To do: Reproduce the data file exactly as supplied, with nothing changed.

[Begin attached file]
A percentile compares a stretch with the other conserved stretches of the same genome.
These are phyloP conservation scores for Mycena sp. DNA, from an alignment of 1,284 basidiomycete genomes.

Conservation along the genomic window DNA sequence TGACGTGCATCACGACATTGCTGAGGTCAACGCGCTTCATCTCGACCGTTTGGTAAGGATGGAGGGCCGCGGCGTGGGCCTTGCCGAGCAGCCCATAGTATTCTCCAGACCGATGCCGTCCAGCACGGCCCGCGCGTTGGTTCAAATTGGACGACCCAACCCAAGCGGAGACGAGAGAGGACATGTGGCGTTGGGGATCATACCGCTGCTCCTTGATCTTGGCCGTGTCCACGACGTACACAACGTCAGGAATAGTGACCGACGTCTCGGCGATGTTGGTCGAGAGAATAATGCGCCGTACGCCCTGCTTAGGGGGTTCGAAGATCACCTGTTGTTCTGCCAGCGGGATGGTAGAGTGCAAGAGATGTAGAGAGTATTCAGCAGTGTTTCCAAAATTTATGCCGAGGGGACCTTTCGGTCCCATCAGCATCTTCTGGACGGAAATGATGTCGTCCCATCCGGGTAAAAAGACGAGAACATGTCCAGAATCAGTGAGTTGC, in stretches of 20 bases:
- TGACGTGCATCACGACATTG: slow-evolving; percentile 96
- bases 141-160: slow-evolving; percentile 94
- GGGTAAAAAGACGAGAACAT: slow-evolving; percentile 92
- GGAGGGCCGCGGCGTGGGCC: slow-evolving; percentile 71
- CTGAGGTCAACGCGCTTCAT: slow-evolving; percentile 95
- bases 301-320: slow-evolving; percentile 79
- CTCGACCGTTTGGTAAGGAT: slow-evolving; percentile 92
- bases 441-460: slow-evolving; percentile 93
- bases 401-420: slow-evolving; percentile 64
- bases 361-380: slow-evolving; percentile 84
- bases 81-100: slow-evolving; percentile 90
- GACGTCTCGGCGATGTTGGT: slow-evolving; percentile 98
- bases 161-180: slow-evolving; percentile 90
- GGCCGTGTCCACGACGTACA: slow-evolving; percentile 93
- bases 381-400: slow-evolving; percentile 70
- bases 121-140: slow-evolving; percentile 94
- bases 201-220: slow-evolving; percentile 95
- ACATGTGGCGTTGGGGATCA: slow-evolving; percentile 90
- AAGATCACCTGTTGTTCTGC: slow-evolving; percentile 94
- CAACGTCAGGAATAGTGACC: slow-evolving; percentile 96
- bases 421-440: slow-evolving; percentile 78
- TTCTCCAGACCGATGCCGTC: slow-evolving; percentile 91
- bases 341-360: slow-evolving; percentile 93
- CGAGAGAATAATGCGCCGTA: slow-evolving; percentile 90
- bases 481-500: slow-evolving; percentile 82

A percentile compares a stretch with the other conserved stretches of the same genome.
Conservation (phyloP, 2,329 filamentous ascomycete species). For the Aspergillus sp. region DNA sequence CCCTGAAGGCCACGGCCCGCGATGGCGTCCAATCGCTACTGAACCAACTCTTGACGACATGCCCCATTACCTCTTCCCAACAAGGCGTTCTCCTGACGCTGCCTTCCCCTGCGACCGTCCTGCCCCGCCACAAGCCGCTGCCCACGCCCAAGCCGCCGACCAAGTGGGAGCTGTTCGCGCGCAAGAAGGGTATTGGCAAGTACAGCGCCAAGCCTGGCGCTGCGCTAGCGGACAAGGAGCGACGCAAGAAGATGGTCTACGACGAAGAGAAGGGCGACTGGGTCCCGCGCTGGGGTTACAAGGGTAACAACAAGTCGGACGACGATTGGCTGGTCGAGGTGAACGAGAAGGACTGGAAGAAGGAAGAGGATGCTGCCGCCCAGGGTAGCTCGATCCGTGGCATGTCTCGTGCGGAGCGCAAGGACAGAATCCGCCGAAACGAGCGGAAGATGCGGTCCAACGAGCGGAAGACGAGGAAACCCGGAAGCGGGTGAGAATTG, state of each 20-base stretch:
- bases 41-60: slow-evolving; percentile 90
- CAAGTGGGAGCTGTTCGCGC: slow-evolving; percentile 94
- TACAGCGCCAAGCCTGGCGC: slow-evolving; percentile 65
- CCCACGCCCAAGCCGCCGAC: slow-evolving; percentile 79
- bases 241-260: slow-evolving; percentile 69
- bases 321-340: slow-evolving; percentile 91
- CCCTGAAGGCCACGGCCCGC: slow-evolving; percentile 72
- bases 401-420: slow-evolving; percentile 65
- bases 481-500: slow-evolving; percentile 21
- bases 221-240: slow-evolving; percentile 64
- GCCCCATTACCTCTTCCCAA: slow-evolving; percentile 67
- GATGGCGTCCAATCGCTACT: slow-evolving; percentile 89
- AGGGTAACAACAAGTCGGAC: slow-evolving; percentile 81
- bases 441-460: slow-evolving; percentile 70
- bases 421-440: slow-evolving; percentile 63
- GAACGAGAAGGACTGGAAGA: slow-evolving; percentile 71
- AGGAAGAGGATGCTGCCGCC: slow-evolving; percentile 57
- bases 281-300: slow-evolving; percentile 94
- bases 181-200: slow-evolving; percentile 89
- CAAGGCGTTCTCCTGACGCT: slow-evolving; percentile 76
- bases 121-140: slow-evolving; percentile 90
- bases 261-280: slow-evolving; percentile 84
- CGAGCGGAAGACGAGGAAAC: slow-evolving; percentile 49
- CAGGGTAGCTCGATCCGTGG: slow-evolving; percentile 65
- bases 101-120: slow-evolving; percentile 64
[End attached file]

A percentile compares a stretch with the other conserved stretches of the same genome.
These are phyloP conservation scores for Mycena sp. DNA, from an alignment of 1,284 basidiomycete genomes.

Conservation along the genomic window DNA sequence TGACGTGCATCACGACATTGCTGAGGTCAACGCGCTTCATCTCGACCGTTTGGTAAGGATGGAGGGCCGCGGCGTGGGCCTTGCCGAGCAGCCCATAGTATTCTCCAGACCGATGCCGTCCAGCACGGCCCGCGCGTTGGTTCAAATTGGACGACCCAACCCAAGCGGAGACGAGAGAGGACATGTGGCGTTGGGGATCATACCGCTGCTCCTTGATCTTGGCCGTGTCCACGACGTACACAACGTCAGGAATAGTGACCGACGTCTCGGCGATGTTGGTCGAGAGAATAATGCGCCGTACGCCCTGCTTAGGGGGTTCGAAGATCACCTGTTGTTCTGCCAGCGGGATGGTAGAGTGCAAGAGATGTAGAGAGTATTCAGCAGTGTTTCCAAAATTTATGCCGAGGGGACCTTTCGGTCCCATCAGCATCTTCTGGACGGAAATGATGTCGTCCCATCCGGGTAAAAAGACGAGAACATGTCCAGAATCAGTGAGTTGC, in stretches of 20 bases:
- TGACGTGCATCACGACATTG: slow-evolving; percentile 96
- bases 141-160: slow-evolving; percentile 94
- GGGTAAAAAGACGAGAACAT: slow-evolving; percentile 92
- GGAGGGCCGCGGCGTGGGCC: slow-evolving; percentile 71
- CTGAGGTCAACGCGCTTCAT: slow-evolving; percentile 95
- bases 301-320: slow-evolving; percentile 79
- CTCGACCGTTTGGTAAGGAT: slow-evolving; percentile 92
- bases 441-460: slow-evolving; percentile 93
- bases 401-420: slow-evolving; percentile 64
- bases 361-380: slow-evolving; percentile 84
- bases 81-100: slow-evolving; percentile 90
- GACGTCTCGGCGATGTTGGT: slow-evolving; percentile 98
- bases 161-180: slow-evolving; percentile 90
- GGCCGTGTCCACGACGTACA: slow-evolving; percentile 93
- bases 381-400: slow-evolving; percentile 70
- bases 121-140: slow-evolving; percentile 94
- bases 201-220: slow-evolving; percentile 95
- ACATGTGGCGTTGGGGATCA: slow-evolving; percentile 90
- AAGATCACCTGTTGTTCTGC: slow-evolving; percentile 94
- CAACGTCAGGAATAGTGACC: slow-evolving; percentile 96
- bases 421-440: slow-evolving; percentile 78
- TTCTCCAGACCGATGCCGTC: slow-evolving; percentile 91
- bases 341-360: slow-evolving; percentile 93
- CGAGAGAATAATGCGCCGTA: slow-evolving; percentile 90
- bases 481-500: slow-evolving; percentile 82

A percentile compares a stretch with the other conserved stretches of the same genome.
Conservation (phyloP, 2,329 filamentous ascomycete species). For the Aspergillus sp. region DNA sequence CCCTGAAGGCCACGGCCCGCGATGGCGTCCAATCGCTACTGAACCAACTCTTGACGACATGCCCCATTACCTCTTCCCAACAAGGCGTTCTCCTGACGCTGCCTTCCCCTGCGACCGTCCTGCCCCGCCACAAGCCGCTGCCCACGCCCAAGCCGCCGACCAAGTGGGAGCTGTTCGCGCGCAAGAAGGGTATTGGCAAGTACAGCGCCAAGCCTGGCGCTGCGCTAGCGGACAAGGAGCGACGCAAGAAGATGGTCTACGACGAAGAGAAGGGCGACTGGGTCCCGCGCTGGGGTTACAAGGGTAACAACAAGTCGGACGACGATTGGCTGGTCGAGGTGAACGAGAAGGACTGGAAGAAGGAAGAGGATGCTGCCGCCCAGGGTAGCTCGATCCGTGGCATGTCTCGTGCGGAGCGCAAGGACAGAATCCGCCGAAACGAGCGGAAGATGCGGTCCAACGAGCGGAAGACGAGGAAACCCGGAAGCGGGTGAGAATTG, state of each 20-base stretch:
- bases 41-60: slow-evolving; percentile 90
- CAAGTGGGAGCTGTTCGCGC: slow-evolving; percentile 94
- TACAGCGCCAAGCCTGGCGC: slow-evolving; percentile 65
- CCCACGCCCAAGCCGCCGAC: slow-evolving; percentile 79
- bases 241-260: slow-evolving; percentile 69
- bases 321-340: slow-evolving; percentile 91
- CCCTGAAGGCCACGGCCCGC: slow-evolving; percentile 72
- bases 401-420: slow-evolving; percentile 65
- bases 481-500: slow-evolving; percentile 21
- bases 221-240: slow-evolving; percentile 64
- GCCCCATTACCTCTTCCCAA: slow-evolving; percentile 67
- GATGGCGTCCAATCGCTACT: slow-evolving; percentile 89
- AGGGTAACAACAAGTCGGAC: slow-evolving; percentile 81
- bases 441-460: slow-evolving; percentile 70
- bases 421-440: slow-evolving; percentile 63
- GAACGAGAAGGACTGGAAGA: slow-evolving; percentile 71
- AGGAAGAGGATGCTGCCGCC: slow-evolving; percentile 57
- bases 281-300: slow-evolving; percentile 94
- bases 181-200: slow-evolving; percentile 89
- CAAGGCGTTCTCCTGACGCT: slow-evolving; percentile 76
- bases 121-140: slow-evolving; percentile 90
- bases 261-280: slow-evolving; percentile 84
- CGAGCGGAAGACGAGGAAAC: slow-evolving; percentile 49
- CAGGGTAGCTCGATCCGTGG: slow-evolving; percentile 65
- bases 101-120: slow-evolving; percentile 64